DOI: 10.1161/circ.148.suppl_1.13244 ISSN: 0009-7322

Abstract 13244: Real World Evaluation of an Artificial Intelligence Enabled Digital Stethoscope for Detecting Undiagnosed Valvular Heart Disease in Primary Care

Moshe A Rancier, Igor Israel, Vimalson Monickam, John Prince, Ben Verschoore, Caroline Currie
  • Physiology (medical)
  • Cardiology and Cardiovascular Medicine

Background: Clinically significant valvular heart disease (VHD) affects 1 in 10 adults over 65. Cardiac auscultation, the current point of care clinical standard, has shown a 44% sensitivity for detecting VHD, leaving most patients undiagnosed. A deep learning based artificial intelligence (AI) platform that detects cardiac murmurs associated with clinically significant VHD (moderate severity or higher, confirmed by echocardiogram) was used to assess its real-time impact on the point of care.

Hypothesis: Use of AI during point of care auscultation may lead to higher discovery rates and earlier diagnosis of VHD compared to conventional practice.

Aim: Evaluate real world performance of AI vs. primary care physician (PCP) auscultation in identifying previously undiagnosed VHD.

Methods: This blinded, prospective study enrolled 369 patients aged 50 and older without a prior VHD diagnosis or history of murmur from three different primary care clinics. Four-point cardiac auscultation was performed on each patient by (1) PCP with a standard stethoscope, and (2) coordinator with an Eko digital stethoscope to collect phonocardiogram (PCG) data for analysis by the AI. Each patient received an echocardiogram to confirm whether clinically significant VHD was present, and their PCG recordings were reviewed by an outside expert panel to confirm whether audible murmurs were present. PCP and expert panel were blinded to AI and echocardiogram results. Performance metrics were calculated for both PCP auscultation and the AI in detecting audible VHD.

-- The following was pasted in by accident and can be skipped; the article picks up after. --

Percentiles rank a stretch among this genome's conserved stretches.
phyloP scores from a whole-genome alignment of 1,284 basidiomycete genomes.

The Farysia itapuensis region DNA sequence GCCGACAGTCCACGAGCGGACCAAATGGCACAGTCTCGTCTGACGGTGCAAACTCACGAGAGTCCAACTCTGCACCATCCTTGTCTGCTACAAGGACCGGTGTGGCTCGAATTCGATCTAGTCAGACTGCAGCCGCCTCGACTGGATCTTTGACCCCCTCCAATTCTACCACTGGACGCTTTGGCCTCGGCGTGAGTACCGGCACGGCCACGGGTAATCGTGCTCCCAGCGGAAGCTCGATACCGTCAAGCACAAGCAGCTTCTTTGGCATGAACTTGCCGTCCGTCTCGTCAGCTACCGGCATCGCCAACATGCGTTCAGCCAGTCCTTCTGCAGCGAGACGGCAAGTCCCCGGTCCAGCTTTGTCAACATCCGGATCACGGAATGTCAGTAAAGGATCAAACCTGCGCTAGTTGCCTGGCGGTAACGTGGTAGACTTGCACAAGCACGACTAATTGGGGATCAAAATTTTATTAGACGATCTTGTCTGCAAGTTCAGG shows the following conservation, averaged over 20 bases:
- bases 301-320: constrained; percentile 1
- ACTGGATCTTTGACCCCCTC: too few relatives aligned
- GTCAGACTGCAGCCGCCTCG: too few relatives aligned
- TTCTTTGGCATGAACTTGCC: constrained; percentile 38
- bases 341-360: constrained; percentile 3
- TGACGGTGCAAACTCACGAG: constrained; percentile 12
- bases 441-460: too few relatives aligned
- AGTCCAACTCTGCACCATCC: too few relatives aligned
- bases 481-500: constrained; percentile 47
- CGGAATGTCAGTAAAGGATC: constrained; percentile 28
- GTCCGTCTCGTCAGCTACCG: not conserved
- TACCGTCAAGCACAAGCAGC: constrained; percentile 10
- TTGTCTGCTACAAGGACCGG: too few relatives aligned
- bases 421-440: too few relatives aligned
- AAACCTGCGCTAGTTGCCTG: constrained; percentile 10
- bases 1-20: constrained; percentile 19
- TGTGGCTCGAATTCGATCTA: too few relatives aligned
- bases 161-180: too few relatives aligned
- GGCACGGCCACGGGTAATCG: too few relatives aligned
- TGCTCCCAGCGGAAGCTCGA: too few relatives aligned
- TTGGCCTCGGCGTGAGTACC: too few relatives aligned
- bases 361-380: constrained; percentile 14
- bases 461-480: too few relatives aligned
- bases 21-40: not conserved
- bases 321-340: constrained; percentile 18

Results: The AI showed over twofold improvement in sensitivity vs. PCP auscultation for detecting audible VHD (94.1% vs. 41.2%) with limited impact on specificity (84.5% vs. 95.5%). The AI identified 22 patients with moderate-or-greater VHD who were previously undiagnosed, while PCPs identified eight previously undiagnosed patients with VHD.

Conclusion: When applied in a primary care setting, a digital stethoscope with structural murmur detection AI showed meaningful impact on new discovery of VHD as compared to conventional practice. These results suggest that AI-powered auscultation at the point of care may significantly increase earlier VHD discovery, facilitate appropriate patient care, and improve outcomes.

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